Summary:Stud Bolt - How it All StartedA stud bolt, also ca...
Stud Bolt - How it All StartedA stud bolt, also called a full-arm stud, is normally a relatively long straight threaded rod that's threaded on both sides; the thread can extend up to the full length of the rod, sometimes longer.
They're primarily used in construction to attach two pieces of wood together by using a steel pin that's often threaded or grooved. Threaded stud bolts in bar stock form is commonly known as all-screw. The stud may be turned using a wrench or by hand. Stud bolts were used for hundreds of years on ships, railroads, and other structures.Stud Bolts were originally created to secure the wing nuts that allowed the aircraft to fly properly.
When the airplane was redesigned the wings were simply removed and the nuts and bolts where replaced with self-locking tabs that held the wing down. Since the wings were removed entirely, the studs couldn't be replaced, and they have been in existence for hundreds of years. Over time, aircraft became less susceptible to mechanical failure due to fatigue of the wing structure, and Stud Bolts began disappearing from aircraft after they became obsolete.There are many different types of Stud Bolt including hex and tripped open, crimp, bent front, and crimp nut.
The hex stud bolt has been around the longest. It uses two threads for its fastening attachment and has a hex nut on one end and a turned brass or steel pin on the other. The design was originally created to fasten two aluminum or copper tube panels. The hex threads of the studs can't go all the way through the tube because they'll catch on dirt or corrosion before they reach the other side of the panel. To overcome this problem aircraft manufacturers simply put an extra brass or steel screw on the other side of the panel so the screws can penetrate the dirt resistant material of the tube.To attach the wing to the fuselage, aircraft manufacturers used wing nuts and studs.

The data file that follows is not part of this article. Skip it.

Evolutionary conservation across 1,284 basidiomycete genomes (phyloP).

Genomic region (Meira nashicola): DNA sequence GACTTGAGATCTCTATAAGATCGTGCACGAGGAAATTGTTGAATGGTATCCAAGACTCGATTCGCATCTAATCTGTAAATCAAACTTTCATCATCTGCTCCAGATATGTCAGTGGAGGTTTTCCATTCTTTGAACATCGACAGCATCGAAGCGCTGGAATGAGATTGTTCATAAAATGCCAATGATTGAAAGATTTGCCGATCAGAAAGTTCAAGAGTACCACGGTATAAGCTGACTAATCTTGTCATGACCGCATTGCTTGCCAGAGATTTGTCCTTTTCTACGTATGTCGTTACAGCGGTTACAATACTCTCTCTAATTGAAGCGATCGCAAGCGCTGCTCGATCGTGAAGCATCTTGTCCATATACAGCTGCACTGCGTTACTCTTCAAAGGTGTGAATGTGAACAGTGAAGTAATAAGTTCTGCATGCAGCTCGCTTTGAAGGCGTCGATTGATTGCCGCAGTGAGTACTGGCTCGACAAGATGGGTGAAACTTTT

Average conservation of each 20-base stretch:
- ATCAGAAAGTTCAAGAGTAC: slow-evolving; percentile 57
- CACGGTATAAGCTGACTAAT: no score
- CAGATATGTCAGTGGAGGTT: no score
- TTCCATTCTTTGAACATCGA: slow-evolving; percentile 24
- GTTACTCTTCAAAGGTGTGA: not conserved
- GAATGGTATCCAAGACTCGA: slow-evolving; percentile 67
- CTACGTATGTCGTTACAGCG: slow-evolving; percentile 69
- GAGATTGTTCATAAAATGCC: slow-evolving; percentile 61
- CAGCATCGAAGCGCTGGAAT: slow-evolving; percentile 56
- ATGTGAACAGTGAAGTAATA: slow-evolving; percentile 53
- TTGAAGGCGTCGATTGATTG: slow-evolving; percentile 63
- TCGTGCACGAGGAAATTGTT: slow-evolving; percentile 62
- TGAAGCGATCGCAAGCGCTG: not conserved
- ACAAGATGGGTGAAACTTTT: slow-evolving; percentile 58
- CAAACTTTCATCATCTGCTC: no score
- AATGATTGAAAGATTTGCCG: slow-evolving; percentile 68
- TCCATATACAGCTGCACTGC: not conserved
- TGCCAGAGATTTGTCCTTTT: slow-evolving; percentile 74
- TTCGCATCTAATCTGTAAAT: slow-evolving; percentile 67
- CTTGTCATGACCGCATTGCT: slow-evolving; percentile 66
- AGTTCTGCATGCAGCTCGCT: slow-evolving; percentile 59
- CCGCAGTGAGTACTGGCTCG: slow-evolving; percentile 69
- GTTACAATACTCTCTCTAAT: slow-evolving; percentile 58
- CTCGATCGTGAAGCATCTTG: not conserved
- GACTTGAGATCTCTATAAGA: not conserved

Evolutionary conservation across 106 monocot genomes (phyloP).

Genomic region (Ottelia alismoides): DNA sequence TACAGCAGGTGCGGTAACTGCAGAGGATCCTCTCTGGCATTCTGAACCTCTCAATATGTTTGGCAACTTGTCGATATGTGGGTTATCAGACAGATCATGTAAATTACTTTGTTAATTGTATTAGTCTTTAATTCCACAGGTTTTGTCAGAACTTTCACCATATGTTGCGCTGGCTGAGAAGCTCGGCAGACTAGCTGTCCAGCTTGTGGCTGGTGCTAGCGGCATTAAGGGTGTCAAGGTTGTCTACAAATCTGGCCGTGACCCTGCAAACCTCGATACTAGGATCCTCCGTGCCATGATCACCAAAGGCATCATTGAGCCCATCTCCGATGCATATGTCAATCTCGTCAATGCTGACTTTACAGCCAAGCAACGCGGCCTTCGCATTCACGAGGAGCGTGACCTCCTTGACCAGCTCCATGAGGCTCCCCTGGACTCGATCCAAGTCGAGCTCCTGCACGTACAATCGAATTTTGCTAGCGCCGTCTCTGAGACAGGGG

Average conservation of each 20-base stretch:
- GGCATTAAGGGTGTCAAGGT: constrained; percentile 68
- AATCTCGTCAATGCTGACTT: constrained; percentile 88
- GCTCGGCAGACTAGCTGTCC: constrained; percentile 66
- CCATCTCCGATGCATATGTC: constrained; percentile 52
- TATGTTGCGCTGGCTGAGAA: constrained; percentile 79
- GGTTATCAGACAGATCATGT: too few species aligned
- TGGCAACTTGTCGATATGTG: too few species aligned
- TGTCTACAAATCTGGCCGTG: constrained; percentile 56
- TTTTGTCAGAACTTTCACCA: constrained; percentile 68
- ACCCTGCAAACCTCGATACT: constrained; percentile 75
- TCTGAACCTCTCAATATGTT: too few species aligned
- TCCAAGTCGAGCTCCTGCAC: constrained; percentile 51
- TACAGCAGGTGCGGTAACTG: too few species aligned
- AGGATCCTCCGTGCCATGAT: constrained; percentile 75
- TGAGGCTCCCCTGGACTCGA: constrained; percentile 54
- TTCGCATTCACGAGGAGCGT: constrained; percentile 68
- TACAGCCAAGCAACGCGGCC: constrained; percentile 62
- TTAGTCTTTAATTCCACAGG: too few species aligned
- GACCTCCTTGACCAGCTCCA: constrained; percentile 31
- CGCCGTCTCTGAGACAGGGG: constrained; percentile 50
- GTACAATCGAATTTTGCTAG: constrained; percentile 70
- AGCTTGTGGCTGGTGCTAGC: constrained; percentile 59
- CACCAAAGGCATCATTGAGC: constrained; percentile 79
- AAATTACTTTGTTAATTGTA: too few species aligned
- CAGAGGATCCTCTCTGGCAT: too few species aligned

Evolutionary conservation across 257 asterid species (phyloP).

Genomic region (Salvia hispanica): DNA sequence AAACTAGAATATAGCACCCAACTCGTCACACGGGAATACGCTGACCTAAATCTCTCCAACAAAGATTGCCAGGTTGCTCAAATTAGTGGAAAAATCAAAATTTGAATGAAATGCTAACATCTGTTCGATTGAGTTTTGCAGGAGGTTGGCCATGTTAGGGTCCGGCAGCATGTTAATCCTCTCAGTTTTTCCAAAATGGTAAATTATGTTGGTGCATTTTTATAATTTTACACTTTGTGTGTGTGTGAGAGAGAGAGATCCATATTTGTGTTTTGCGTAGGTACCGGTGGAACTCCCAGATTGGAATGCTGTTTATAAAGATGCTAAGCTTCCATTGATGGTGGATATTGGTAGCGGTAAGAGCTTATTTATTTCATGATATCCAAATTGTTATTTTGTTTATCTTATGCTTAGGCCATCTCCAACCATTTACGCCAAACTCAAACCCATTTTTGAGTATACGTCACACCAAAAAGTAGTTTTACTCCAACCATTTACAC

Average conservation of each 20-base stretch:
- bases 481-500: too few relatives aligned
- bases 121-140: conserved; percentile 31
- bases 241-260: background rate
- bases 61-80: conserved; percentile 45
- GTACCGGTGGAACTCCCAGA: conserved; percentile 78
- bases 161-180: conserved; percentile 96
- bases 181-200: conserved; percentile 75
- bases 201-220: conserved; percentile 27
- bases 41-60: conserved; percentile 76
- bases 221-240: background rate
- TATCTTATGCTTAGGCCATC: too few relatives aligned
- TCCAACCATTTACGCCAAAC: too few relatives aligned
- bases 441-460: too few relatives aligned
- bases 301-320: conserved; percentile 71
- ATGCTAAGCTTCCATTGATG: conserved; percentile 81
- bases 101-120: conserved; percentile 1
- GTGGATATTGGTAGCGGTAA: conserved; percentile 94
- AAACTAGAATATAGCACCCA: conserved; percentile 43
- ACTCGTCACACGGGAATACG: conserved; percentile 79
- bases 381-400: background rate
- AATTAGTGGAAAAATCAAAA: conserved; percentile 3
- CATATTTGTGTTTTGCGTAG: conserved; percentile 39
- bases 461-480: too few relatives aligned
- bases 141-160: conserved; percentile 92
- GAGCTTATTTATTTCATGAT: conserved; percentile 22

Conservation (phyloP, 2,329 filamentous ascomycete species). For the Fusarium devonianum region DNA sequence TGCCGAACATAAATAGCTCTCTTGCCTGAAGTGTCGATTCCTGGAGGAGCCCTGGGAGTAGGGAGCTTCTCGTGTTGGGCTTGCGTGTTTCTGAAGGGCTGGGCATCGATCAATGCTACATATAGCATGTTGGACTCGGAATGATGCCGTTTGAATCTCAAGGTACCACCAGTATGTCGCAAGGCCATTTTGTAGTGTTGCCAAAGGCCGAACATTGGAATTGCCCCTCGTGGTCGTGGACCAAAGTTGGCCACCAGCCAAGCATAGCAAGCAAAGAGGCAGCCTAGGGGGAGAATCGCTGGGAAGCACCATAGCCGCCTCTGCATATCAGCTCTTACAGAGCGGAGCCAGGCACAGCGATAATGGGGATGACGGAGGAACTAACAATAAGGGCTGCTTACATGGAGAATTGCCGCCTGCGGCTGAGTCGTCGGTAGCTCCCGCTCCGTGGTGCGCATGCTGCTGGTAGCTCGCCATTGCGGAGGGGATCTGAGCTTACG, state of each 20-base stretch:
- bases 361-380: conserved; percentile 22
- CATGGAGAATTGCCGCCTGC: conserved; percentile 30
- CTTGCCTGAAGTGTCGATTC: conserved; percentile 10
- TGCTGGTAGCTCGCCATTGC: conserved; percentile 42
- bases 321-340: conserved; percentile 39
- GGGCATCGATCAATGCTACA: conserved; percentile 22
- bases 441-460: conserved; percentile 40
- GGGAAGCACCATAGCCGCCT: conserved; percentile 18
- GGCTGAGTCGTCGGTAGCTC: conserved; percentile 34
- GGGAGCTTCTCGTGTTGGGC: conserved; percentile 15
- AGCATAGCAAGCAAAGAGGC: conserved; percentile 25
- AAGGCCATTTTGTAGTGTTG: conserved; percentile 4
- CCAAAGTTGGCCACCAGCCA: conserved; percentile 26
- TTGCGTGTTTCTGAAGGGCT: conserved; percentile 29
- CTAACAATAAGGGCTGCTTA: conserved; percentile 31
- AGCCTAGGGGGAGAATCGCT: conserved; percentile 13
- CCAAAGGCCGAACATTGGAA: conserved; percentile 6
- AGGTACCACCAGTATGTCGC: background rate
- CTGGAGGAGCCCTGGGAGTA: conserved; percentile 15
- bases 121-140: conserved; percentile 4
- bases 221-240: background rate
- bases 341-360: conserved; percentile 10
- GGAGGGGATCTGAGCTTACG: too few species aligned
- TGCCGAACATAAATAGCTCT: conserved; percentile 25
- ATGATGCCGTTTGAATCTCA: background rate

A wing nut is a threaded fastener that attaches the wing to the fuselage. These nuts and washers are called "wing nuts" and "stud bolts", which are often interchangeable. They're usually made of cast iron to prevent rust and erosion. They're often made using a combination of steel and brass to achieve greater strength than their copper counterparts.Many aircraft manufacturers still use the old-fashioned Stud Bolt to fasten the wing.
Some aircraft producers make their aircraft out of lightweight metal and use plastic or fiberglass washer and nuts. These aircraft also use steel nuts and Stud Bolts to hold down the fuselage.There are two basic types of Stud Bolt currently being used today; fully threaded bar and fully threaded stud fastener.
A fully threaded bar Stud Bolt is similar to a Stud Bolt in that it is internally threaded and can be put in the same way. However, a fully threaded Stud Bolt has a tapered end and can only be put into its counterclockwise position to secure it to a workpiece. The Stud Bolts that are internally threaded have a larger diameter and are more difficult to install than the fully threaded ones.